Last commit was 15 minutes agoView on GitHub
No packages found.
Give back to open-source
:christmas_tree: Giving back to open source for the holidays
Nothing special found.
🎄 Giving back little gifts of code
24 Pull Requests is a yearly initiative to encourage contributors around the world to send 24 pull requests between December 1st and December 24th.
This is the site to help promote the project, highlighting why, how and where to send your pull requests.
Over 180 different people have contributed to the project, you can see them all here: https://github.com/24pullrequests/24pullrequests/graphs/contributors
The source is hosted at GitHub.
You can report issues/feature requests on GitHub Issues. You can use GitHub Discussions to ask questions, follow announcements, and to propose ideas for the 24pullrequests project. Follow the project on Twitter @24pullrequests.
These instructions are for working on the the 24pullrequests.com website. If you just want to be a developer who contributes PRs during the holidays, you don't need to follow these instructions! Go to https://24pullrequests.com and get involved there.
Want to hack on the website? Awesome!
New to Ruby? No worries! You can follow these instructions to install a local server, or you can use the included Vagrant setup.
First things first, you'll need to install Ruby 3.1.3. I recommend using the excellent rbenv,
rbenv install 3.1.3 rbenv global 3.1.3
Next, you'll need to make sure that you have PostgreSQL installed. This can be done easily on macOS using Homebrew or by using https://postgresapp.com. Please see these further instructions for installing Postgres via Homebrew.
brew install postgres brew install chrome-cli
On Debian-based Linux distributions you can use apt-get to install Postgres:
sudo apt-get install postgresql postgresql-contrib libpq-dev
On Windows, you can use the Chocolatey package manager to install Postgres:
choco install postgresql
Clone this repository:
git clone [email protected]:24pullrequests/24pullrequests.git
Now, let's install the gems from the
Gemfile ("Gems" are synonymous with libraries in other
gem install bundler && rbenv rehash bundle install
Once all the gems are installed, we'll need to create the databases and tables. Rails makes this easy through the use of "Rake" tasks.
bundle exec rake db:create:all bundle exec rake db:migrate
And we can also add some sample data with the seed task.
bundle exec rake db:seed
If you are working on anything related to the email-generation code, you can use MailCatcher.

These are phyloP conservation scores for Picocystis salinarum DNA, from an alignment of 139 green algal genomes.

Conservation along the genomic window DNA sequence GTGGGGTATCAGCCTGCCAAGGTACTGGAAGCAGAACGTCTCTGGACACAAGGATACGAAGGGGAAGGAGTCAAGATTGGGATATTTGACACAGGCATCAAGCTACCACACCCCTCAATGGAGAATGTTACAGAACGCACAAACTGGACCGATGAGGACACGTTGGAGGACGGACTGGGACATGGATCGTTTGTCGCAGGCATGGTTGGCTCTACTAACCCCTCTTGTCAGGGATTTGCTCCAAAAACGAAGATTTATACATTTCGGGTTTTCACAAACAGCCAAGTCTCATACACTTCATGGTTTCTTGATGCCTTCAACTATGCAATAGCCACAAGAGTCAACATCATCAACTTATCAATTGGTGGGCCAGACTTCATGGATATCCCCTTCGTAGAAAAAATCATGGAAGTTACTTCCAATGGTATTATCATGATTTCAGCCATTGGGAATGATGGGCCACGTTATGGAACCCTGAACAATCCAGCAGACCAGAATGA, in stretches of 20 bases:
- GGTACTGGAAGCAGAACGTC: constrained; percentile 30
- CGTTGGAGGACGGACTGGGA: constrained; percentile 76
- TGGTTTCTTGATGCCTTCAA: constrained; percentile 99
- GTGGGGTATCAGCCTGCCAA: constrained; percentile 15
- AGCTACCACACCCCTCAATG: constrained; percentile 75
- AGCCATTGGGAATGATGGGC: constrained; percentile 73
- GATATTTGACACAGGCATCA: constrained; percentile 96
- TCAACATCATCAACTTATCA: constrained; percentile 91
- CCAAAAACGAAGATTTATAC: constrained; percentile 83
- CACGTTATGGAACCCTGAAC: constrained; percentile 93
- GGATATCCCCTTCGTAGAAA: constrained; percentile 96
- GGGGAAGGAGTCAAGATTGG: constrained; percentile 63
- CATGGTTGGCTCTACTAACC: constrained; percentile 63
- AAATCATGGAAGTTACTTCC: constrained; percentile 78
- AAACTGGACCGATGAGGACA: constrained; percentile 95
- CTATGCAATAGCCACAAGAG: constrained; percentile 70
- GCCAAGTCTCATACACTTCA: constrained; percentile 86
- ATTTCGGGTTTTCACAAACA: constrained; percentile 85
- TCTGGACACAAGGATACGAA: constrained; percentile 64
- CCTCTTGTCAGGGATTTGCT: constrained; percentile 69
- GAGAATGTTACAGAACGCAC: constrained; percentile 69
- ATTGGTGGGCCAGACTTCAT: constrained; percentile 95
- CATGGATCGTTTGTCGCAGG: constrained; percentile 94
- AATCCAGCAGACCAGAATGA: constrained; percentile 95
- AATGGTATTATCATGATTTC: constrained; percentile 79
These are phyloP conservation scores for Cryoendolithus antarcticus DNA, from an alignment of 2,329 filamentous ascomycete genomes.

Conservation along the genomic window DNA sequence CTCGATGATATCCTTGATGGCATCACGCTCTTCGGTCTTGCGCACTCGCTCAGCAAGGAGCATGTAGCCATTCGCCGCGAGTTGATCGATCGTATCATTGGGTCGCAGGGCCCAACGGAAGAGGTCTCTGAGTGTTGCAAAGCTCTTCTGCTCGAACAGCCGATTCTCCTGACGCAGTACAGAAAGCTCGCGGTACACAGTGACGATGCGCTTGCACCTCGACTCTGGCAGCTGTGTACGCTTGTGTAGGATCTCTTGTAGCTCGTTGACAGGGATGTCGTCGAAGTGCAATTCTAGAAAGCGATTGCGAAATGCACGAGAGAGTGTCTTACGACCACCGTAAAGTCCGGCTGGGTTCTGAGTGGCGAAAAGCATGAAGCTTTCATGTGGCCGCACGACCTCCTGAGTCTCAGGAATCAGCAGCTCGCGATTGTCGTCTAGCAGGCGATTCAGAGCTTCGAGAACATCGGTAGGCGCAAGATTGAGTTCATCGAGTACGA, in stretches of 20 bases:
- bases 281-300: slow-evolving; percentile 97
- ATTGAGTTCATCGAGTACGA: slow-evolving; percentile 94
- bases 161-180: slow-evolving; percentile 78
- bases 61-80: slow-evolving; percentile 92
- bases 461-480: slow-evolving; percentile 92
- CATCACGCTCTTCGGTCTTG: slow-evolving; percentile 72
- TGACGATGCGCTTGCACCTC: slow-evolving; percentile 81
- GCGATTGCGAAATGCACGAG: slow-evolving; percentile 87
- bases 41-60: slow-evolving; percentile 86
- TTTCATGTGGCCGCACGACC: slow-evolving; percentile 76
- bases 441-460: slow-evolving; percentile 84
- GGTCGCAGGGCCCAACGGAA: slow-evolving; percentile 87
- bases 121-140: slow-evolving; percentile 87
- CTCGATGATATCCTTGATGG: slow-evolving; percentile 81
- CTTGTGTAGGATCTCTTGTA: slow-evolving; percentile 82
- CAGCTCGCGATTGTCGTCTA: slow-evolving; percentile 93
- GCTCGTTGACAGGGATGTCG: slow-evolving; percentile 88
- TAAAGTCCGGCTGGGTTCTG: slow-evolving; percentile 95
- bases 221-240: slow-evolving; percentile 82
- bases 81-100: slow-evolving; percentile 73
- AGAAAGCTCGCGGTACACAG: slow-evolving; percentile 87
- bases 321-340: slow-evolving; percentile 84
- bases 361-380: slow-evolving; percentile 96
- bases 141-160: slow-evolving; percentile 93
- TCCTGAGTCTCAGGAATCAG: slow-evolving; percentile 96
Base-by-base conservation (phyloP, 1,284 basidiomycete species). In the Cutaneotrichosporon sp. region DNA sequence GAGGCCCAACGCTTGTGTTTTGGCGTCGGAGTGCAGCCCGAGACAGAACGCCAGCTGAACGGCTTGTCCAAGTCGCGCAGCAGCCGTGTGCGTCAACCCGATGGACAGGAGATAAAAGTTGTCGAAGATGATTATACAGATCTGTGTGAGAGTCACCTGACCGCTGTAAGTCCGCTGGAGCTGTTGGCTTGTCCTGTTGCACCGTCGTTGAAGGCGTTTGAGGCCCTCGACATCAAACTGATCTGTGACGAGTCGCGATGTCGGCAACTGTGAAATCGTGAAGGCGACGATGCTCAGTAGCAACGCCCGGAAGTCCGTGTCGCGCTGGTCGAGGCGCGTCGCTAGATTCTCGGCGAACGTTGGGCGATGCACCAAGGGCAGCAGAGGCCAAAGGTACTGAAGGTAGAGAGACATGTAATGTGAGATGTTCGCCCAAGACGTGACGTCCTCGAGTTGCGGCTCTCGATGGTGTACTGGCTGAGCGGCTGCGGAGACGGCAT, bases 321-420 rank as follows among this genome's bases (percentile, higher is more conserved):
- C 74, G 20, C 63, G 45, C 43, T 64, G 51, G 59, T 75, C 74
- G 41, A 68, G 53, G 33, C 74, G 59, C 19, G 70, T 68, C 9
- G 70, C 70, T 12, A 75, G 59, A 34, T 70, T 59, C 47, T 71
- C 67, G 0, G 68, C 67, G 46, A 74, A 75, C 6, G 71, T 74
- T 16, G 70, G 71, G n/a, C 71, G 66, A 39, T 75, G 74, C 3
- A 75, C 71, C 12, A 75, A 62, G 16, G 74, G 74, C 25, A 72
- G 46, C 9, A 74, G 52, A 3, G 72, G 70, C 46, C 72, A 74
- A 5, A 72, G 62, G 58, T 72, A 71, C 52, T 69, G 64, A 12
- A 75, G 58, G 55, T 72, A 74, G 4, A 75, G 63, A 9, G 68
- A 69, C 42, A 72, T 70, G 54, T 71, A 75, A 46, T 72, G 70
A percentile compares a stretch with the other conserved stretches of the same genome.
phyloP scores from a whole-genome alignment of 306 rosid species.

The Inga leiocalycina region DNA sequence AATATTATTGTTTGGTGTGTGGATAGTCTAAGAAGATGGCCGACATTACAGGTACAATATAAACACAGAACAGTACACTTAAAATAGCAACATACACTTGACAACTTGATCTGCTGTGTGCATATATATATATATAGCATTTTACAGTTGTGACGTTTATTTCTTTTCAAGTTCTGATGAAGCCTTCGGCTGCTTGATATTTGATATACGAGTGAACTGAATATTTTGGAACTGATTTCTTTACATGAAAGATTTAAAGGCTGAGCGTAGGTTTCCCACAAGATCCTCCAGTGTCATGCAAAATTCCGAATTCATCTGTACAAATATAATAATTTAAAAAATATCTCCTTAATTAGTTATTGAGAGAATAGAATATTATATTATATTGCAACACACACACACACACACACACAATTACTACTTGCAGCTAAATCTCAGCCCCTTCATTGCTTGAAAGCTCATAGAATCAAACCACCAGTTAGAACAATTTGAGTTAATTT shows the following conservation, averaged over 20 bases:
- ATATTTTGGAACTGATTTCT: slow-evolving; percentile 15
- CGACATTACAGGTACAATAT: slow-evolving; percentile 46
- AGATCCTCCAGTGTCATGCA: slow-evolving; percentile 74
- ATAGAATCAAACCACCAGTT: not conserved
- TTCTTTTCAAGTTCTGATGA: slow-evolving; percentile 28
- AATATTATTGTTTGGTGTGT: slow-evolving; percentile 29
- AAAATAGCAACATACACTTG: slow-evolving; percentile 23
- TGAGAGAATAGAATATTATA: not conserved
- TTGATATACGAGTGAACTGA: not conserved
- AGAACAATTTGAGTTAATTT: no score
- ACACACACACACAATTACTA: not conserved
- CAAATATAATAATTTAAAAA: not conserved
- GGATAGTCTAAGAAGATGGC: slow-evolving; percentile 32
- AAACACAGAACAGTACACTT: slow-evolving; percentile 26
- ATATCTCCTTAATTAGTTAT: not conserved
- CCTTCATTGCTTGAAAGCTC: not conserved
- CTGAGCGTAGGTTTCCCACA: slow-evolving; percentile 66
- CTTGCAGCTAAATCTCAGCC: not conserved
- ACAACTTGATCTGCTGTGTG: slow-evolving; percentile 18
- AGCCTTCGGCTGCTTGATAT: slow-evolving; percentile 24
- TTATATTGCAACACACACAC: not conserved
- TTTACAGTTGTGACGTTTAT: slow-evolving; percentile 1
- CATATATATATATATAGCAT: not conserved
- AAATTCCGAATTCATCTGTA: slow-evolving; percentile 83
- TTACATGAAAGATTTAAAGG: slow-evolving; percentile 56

Since we use Bundler, please read the following before using MailCatcher.
Almost there! Now all we have to do is start up the Rails server and point our browser to http://localhost:3000
bundle exec rails s
Standard RSpec/Capybara tests are used for testing the application. The tests can be run with
bundle exec rake.
You can set up the test environment with
bundle exec rake db:test:prepare, which will create the test DB and populate its schema automatically. You don't need to do this for every test run, but it will let you easily keep up with migrations. If you find a large number of tests are failing you should probably run this.
If you are using the omniauth environment variables (
TWITTER_SECRET) for another project, you will need to either
* unset them before running your tests or
* reset the omniauth environment variables after creating a GitHub (omniauth) application for this project
as it will use it to learn more about the contributors and for pull requests.
We are always looking for people to contribute! To find out how to help out, have a look at our [Contributing Guide](CONTRIBUTING.md).
24 Pull Requests is available in twenty languages. Translations are managed on Transifex. Authentication is required to use Transifex. If you prefer to edit the translations directly you can use the standard Rails i18n framework. To get started:
config/locales/en.ymlwithin the locales folder.
Please note that this project is released with a [Contributor Code of Conduct](CODE_OF_CONDUCT.md). By participating in this project you agree to abide by its terms.
Copyright MIT © 2021 Andrew Nesbitt. See LICENSE for details.